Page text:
2. Learning from failure, mistakes and being prepared to be self critical is so important. Teachers are so often quick to point out when a child fails, makes a mistake, does something wrong and yes this is part of the duty. However, my experience with some teachers in Catholic education has been that they cannot accept their own imperfection. Good teachers and school leaders should not ‘avoid, defend’ hide and blame when things go wrong. A good leader or teacher should be able to reflect and consider initiatives, they should not shy from accountability because of pride and fear. Facing up to failure is part of learning to do a better job and be a better person.

    1. Helen, the experience isn’t just limited to teachers in Catholic schools. I think education systems generally eschew making mistakes. Ken Robinson talks about this in the context of children’s ‘nothing ventured, nothing gained’ attitude. You’re absolutely correct failure is the antecedent to success. But how do we make the cultural shift?

  3. Yes Greg, this difficulty of adults facing failure or having healthy self-criticism is not only found in Catholic Edu. Learning not only from failure but always being open to learning as an adult I think could help improve edu. At the moment I am reading Alfie Kohn’s Beyond Discipline: From Compliance to Community and I am interested in teachers being less autocratic and more democratic with students. Maybe allowing more opinion and responsibility is part of making the cultural shift.

  4. I love the title of this blog.

    Somehow we have “educated” our naturally persevering children and turned them into failure-averse beings. I used to ask my Maths students how many of them still crawled around instead of walking. Some hands would go up in order to muck about but when I give them the line – ““I suck at walking so I am not going to be bothered trying,” said no baby ever” – they all get the analogy.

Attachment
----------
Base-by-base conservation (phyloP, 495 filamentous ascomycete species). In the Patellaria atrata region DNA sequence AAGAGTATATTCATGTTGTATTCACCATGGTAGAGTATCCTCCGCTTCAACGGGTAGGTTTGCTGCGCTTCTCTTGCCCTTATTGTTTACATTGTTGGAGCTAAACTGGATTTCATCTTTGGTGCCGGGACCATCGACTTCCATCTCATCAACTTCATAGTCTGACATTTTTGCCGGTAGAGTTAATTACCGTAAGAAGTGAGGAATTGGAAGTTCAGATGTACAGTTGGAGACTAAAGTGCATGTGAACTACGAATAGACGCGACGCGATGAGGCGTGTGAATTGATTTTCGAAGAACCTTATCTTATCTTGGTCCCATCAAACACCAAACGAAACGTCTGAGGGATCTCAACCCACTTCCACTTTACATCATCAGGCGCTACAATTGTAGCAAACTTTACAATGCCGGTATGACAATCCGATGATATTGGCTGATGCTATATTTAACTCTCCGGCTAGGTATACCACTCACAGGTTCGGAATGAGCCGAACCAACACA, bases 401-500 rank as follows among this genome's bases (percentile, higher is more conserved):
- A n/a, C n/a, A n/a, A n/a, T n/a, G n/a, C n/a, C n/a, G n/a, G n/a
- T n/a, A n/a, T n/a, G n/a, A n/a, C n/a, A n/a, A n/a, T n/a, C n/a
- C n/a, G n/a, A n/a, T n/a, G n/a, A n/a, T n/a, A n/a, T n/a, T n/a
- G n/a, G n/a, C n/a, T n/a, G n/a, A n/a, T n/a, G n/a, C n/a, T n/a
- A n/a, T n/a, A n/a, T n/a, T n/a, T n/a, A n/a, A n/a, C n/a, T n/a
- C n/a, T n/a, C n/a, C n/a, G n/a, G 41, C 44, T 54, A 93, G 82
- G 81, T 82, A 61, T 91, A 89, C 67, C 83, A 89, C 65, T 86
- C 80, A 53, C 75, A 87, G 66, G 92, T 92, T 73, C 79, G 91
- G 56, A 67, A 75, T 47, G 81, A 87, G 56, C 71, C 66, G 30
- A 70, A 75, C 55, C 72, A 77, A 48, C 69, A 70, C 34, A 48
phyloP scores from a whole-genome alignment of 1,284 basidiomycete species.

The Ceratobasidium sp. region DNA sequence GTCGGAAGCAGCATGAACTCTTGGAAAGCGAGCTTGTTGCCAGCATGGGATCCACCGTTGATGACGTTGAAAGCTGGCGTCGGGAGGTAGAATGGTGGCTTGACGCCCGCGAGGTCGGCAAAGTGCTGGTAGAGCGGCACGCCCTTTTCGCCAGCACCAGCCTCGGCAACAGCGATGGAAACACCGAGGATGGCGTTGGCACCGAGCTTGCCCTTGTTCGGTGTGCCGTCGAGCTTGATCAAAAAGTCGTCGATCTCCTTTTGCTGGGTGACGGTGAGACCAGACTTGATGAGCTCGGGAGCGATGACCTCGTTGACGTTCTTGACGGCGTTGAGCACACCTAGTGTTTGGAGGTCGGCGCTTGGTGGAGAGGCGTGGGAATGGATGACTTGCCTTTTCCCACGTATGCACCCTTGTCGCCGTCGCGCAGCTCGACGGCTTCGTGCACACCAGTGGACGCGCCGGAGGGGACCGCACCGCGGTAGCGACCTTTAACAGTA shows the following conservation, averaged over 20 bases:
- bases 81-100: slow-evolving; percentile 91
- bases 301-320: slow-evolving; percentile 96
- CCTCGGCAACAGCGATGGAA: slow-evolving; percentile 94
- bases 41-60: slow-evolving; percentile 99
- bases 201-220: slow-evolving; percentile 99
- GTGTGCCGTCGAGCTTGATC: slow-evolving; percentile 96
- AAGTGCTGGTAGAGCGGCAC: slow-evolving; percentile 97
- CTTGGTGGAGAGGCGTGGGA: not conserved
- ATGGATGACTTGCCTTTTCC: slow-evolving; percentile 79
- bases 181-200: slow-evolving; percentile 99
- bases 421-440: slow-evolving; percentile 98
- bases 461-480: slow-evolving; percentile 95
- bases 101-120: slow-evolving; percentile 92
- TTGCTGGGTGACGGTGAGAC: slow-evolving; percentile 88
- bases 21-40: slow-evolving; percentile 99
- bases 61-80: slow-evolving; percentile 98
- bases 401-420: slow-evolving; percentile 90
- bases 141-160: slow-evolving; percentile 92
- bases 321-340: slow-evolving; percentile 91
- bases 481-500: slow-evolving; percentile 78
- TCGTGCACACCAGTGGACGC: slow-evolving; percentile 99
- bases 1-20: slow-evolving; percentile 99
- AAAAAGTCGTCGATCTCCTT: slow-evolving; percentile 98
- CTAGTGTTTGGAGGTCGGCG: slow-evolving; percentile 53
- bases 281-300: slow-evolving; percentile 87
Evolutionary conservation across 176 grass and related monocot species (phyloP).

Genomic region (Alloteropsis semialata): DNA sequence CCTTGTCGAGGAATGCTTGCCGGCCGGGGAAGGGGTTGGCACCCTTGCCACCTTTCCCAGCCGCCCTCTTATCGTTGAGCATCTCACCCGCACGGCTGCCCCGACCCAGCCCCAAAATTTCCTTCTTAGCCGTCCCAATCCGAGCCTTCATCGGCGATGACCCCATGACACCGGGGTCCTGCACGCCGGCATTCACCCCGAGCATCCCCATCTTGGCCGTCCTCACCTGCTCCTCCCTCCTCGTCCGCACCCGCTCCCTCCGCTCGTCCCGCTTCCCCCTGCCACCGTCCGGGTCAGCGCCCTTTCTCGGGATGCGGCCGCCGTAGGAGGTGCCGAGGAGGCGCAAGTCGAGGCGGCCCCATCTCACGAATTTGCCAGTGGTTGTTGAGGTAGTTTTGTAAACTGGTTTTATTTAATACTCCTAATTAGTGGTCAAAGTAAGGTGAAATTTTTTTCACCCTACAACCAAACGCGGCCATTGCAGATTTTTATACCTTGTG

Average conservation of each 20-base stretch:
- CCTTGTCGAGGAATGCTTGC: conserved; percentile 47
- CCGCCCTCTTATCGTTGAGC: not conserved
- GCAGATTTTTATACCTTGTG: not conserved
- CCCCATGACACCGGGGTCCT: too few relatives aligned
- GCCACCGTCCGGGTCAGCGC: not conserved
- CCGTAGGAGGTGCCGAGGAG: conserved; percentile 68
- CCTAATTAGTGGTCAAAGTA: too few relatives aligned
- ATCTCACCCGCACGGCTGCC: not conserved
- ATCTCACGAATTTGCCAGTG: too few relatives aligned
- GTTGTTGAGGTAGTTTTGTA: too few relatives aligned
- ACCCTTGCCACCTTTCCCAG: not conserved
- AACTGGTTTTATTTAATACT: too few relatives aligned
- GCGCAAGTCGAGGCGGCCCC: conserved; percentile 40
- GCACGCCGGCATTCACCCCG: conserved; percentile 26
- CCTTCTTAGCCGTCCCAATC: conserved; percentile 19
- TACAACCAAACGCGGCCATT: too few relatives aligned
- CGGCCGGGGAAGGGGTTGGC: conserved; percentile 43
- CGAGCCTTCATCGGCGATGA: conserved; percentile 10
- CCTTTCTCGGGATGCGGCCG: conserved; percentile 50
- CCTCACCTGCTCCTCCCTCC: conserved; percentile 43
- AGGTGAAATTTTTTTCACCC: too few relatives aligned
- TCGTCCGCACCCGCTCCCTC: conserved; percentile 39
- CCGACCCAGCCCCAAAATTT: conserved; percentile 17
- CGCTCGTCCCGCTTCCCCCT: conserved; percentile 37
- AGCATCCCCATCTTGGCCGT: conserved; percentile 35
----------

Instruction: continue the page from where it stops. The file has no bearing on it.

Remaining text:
Too many kids seem to be happy to say, “I suck at Maths”. Yet as babies they all know that they fell repeatedly and got up to try again and that is why they can walk, run and play any sport they want. So I ask them, “Why is it different with Maths?” If they get something wrong, it is not about them. It is about the strategy they used and they need to adopt a different one next time around. It is only by trying and failing and then adopting and testing new strategies that we learn how to do something well.

    The instinct of the child is that there will always be things that are not yet learnt and failure needs to occur to achieve mastery. That is, as Carol Dweck says, the Growth Mindset’s ‘power of yet’.Sir Ken Robinson eloquently stated that being prepared to fail was a prerequisite for coming up with new ideas. In business start-up circles they talk about ‘failing forward’ and often success is measured by the number of failures encountered and overcome.

    As you say, we need to re-energise the ‘power of yet’ and encourage students to do what they do naturally – creatively fail forward. Bring it on!